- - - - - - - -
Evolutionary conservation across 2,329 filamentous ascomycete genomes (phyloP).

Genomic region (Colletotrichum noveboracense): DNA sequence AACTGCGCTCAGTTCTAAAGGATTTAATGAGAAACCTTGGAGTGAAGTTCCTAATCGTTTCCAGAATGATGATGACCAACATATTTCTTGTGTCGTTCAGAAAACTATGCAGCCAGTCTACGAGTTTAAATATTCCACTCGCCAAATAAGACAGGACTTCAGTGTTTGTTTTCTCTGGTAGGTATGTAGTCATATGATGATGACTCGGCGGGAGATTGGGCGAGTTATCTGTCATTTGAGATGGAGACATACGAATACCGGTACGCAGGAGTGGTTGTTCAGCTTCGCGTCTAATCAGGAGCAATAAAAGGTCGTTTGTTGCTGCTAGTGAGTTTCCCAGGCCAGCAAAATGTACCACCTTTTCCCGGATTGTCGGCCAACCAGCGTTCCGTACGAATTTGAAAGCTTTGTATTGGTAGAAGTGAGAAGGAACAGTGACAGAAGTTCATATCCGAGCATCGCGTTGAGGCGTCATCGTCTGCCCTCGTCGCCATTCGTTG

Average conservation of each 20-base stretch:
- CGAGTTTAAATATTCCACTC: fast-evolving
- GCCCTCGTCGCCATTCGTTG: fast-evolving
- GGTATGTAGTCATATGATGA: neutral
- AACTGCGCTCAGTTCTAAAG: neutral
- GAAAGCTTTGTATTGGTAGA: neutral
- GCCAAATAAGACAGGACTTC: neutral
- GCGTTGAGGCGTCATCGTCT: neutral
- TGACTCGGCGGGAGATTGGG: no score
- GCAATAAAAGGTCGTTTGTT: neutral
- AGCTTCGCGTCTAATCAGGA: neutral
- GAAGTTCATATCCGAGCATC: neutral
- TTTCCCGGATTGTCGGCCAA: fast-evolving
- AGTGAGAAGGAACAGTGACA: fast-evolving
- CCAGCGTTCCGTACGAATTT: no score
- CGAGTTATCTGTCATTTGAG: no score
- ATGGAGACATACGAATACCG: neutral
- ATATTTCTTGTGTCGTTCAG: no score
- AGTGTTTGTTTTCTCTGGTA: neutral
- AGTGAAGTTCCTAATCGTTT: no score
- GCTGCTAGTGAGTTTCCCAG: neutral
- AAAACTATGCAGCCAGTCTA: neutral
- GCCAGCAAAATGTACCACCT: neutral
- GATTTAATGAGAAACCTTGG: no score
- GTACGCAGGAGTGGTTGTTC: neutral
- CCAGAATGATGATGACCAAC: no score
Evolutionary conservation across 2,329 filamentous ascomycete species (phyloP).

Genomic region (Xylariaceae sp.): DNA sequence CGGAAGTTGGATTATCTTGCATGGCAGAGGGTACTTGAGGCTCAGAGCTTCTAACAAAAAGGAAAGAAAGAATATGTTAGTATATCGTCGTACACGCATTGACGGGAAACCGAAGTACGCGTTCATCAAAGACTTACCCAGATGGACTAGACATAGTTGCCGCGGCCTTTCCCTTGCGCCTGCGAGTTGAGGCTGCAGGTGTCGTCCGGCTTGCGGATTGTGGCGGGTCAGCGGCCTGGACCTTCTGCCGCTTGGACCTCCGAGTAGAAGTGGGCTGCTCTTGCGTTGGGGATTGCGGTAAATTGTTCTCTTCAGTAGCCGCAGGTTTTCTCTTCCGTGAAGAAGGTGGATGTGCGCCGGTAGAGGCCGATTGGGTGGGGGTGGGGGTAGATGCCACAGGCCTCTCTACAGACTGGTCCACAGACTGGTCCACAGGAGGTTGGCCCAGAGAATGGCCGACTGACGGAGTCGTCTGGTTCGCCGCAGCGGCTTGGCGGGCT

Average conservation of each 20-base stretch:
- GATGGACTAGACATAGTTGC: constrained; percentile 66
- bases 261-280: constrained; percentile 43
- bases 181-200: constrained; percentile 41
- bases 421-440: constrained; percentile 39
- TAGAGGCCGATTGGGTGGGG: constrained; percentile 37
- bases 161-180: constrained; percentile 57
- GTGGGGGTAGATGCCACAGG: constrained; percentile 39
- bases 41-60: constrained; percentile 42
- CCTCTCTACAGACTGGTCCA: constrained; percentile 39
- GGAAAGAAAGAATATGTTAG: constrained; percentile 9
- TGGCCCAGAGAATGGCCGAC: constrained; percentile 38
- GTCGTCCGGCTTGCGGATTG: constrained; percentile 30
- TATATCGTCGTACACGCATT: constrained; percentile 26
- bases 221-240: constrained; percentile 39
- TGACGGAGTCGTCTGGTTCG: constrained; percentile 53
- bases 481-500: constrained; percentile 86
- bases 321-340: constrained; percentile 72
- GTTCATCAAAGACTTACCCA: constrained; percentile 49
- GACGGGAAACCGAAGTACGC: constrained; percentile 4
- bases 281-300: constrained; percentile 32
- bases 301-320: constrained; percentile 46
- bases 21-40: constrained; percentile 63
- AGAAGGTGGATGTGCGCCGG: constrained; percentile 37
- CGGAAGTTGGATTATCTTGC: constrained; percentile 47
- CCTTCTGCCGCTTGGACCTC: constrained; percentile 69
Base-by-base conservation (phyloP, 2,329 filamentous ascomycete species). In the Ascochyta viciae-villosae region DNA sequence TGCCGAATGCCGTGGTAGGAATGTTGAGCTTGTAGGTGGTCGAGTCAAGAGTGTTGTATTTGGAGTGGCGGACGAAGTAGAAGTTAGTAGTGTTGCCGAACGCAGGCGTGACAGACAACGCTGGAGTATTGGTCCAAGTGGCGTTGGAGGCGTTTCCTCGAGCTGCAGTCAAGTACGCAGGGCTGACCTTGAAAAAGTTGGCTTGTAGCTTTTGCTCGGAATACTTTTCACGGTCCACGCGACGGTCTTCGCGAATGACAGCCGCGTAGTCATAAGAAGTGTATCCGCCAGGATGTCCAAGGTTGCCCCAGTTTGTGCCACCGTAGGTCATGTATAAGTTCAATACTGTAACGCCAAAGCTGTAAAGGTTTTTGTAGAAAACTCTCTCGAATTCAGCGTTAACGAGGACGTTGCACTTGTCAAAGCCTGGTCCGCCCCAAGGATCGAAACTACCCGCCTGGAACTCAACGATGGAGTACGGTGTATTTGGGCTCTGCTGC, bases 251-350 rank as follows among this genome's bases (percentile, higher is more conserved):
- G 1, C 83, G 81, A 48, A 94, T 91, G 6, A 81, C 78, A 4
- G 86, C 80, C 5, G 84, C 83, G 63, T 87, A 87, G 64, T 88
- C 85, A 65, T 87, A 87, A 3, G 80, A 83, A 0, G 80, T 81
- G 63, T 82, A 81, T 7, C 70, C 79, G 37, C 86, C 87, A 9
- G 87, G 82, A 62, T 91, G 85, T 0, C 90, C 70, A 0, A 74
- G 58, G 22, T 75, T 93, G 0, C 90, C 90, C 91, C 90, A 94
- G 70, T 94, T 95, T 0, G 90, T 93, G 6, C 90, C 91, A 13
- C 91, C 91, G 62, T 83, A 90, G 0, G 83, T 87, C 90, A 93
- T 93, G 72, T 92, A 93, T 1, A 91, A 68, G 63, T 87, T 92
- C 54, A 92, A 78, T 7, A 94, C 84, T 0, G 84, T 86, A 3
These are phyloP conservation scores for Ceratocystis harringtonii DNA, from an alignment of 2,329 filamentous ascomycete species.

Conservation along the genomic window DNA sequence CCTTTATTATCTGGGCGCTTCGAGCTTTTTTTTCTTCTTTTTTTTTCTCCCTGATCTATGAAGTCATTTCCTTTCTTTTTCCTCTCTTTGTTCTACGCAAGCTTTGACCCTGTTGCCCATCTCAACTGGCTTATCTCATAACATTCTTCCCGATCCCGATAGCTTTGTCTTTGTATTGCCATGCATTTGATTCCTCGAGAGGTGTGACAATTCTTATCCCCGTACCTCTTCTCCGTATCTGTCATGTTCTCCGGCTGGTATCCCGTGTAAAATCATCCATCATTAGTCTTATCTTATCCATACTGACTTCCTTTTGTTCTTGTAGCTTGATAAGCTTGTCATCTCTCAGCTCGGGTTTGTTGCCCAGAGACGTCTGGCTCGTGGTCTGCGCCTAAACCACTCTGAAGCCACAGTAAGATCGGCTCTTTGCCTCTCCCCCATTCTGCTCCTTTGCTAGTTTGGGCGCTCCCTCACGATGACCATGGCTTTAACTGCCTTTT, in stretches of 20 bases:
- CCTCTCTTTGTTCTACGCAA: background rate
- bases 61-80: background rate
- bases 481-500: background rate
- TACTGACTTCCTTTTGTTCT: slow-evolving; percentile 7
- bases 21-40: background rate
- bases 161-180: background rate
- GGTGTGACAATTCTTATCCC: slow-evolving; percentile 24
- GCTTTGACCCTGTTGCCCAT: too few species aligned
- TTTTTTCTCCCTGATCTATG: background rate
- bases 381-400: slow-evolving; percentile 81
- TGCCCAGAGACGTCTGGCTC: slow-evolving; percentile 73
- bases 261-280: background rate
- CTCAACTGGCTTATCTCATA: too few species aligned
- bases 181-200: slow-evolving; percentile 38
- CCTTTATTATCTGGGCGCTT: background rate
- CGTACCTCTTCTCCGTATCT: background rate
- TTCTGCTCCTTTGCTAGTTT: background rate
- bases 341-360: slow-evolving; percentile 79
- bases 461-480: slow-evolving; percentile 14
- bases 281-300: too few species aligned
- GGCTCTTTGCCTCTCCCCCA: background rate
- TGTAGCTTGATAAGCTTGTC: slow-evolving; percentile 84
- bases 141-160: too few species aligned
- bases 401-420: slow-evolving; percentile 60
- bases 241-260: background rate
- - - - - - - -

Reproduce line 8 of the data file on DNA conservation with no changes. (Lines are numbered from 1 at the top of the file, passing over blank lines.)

- GAAAGCTTTGTATTGGTAGA: neutral